Over at the Highwater Press web page for the The Sockeye Mother is a video of Gyetxw talking about the Gitxsan words in the book. He says them so that you can learn how to pronounce them when you read the book aloud. The video is also available on Youtube, which means I can insert it here!

I highly recommend The Sockeye Mother and The Grizzly Mother published by Highwater Press. They are pitched at children in grades 5-7 but I think they can be used with younger children. And of course, picture books should be used with people of any age.

Friday, June 21, 2019

Infographic: Diversity in Children's Books 2018

You know that saying: "a picture is worth a thousand words"? We most often associate it with art but it applies to any image. Take a look at the 2018 Diversity Infographic that Dr. Sarah Park Dahlen shared on June 19th, 2019. The infographic displays CCBC's data using the "mirrors" part of the "windows, mirrors, and sliding glass doors" metaphor that Dr. Rudine Sims Bishop developed in 1991:

If you click on the link above you'll go to her page, where you can download the image and use it in your work. I hope you do. This information needs as much visibility as we can give it.

Let's zoom in on the Native kid on the far left:

At the time the infographic was being designed, the Cooperative Children's Book Center (CCBC) had received and categorized 3,134 books. Of those, 23 had sufficient content to be included on CCBC's list of American Indians/First Nations books. But see the kid's frown? See his mirror? See a piece of it at his feet?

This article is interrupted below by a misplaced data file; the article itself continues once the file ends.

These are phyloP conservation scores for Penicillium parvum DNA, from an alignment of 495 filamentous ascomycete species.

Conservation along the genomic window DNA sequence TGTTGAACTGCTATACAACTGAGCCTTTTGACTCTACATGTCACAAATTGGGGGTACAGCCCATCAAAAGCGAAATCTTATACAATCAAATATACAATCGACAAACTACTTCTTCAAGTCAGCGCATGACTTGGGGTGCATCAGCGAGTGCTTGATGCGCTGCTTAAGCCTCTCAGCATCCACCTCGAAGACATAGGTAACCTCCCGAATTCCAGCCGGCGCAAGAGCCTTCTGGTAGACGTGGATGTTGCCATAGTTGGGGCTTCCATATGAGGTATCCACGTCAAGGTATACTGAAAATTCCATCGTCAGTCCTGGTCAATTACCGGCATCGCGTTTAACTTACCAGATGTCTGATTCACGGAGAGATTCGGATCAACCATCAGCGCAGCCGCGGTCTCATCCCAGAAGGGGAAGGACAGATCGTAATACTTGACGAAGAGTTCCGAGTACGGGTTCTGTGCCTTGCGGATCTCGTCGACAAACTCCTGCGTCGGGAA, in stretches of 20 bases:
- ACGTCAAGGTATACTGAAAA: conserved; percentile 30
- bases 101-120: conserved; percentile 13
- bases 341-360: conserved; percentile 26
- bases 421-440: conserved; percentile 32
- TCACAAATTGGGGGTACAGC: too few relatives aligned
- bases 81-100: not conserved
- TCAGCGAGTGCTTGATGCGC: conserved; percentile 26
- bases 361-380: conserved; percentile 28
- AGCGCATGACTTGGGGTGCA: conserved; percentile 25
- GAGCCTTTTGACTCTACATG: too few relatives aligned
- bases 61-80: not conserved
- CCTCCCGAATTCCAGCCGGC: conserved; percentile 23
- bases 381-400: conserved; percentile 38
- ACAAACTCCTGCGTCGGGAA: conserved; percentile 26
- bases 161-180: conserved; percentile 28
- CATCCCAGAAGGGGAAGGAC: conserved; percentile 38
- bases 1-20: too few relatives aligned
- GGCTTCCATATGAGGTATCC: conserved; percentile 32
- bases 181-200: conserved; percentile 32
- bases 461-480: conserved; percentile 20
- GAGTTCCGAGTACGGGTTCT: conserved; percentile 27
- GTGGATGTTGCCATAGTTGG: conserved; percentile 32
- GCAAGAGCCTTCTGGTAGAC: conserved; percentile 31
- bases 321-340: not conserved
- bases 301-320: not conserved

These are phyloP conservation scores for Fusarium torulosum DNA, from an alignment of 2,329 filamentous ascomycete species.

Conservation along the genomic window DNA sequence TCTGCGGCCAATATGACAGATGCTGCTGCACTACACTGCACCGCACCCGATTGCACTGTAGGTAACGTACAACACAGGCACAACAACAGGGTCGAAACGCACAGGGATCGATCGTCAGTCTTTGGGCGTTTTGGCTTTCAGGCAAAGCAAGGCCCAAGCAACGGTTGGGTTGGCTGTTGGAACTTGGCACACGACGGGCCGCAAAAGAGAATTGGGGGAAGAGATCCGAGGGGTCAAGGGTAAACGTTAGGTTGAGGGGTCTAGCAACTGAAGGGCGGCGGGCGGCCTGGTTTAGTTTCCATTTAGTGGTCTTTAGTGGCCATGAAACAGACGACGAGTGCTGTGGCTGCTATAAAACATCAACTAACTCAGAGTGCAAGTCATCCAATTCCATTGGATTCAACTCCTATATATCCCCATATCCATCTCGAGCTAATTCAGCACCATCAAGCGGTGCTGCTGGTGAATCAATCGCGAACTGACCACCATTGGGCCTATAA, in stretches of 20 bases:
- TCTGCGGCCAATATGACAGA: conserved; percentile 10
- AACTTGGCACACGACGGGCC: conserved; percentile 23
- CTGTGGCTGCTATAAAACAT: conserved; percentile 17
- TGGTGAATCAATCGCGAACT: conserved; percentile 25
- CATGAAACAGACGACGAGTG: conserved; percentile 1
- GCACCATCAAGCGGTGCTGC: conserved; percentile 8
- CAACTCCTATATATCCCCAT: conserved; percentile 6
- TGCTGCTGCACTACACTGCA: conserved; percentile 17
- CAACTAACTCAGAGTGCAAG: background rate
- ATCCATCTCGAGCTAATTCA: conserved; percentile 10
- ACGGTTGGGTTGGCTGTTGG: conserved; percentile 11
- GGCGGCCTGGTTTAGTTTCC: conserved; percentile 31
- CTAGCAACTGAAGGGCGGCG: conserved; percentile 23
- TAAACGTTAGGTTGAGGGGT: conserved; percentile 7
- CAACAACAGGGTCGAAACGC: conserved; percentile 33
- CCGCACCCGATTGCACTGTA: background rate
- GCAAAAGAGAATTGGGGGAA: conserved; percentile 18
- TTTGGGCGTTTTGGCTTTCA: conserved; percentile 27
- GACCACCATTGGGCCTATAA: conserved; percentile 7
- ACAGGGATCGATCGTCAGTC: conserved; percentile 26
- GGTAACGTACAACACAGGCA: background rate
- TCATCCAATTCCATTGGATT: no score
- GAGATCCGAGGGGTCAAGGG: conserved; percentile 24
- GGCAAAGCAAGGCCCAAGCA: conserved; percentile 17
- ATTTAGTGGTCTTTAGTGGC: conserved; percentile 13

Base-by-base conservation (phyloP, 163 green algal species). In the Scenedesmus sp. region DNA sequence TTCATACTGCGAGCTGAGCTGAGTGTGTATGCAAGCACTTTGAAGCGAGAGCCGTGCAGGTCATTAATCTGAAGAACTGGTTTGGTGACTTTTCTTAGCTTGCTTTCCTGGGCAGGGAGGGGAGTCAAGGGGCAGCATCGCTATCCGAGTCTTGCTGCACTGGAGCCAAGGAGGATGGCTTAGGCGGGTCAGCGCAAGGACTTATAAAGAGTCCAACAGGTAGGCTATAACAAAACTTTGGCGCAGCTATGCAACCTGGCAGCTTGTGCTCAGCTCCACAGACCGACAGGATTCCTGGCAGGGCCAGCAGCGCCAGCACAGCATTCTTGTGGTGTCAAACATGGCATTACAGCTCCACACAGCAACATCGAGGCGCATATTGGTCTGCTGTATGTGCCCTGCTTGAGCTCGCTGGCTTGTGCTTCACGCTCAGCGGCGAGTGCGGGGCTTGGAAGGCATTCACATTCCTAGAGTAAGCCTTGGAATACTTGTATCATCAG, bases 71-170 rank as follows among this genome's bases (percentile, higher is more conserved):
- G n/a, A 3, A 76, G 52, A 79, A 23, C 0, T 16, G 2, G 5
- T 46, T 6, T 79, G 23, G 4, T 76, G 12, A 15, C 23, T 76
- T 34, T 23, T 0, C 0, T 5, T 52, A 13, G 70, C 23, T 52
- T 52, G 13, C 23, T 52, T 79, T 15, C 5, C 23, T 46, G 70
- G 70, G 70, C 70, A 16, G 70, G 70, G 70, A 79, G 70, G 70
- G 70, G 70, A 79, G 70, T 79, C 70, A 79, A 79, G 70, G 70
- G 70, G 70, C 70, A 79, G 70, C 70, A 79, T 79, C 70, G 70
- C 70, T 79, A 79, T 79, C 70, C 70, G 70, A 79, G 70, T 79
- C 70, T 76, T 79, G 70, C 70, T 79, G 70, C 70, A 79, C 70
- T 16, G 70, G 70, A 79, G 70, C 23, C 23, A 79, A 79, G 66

The data shown in the infographic is strictly numerical. It does not capture the quality of books. His frown and the broken mirror convey more than a thousand words.

In recent years I've tried to do a careful study of a specific aspect of the data. For 2018 data, I did a close look at the fiction and picture books published in the US. Every year, it is clear that most Native writers are finding that small publishers are interested in their work. For several reasons (none of them good), the major publishers seem not to care about Native #OwnVoices.

Let's zoom in even further on that data and look at quality of picture books.

In 2018, three picture books by Native writers/illustrators were published in the US. All three are from small publishers:

  • Bowwow Powwow by Brenda Child, illustrated by Jonathan Thunder, and translated by Gordon Jourdain, was published by the Minnesota Historical Society. 
  • We Are Grateful: Otsaliheliga by Traci Sorell, illustrated by Frané Lessac (who is not Native), was published by Charlesbridge.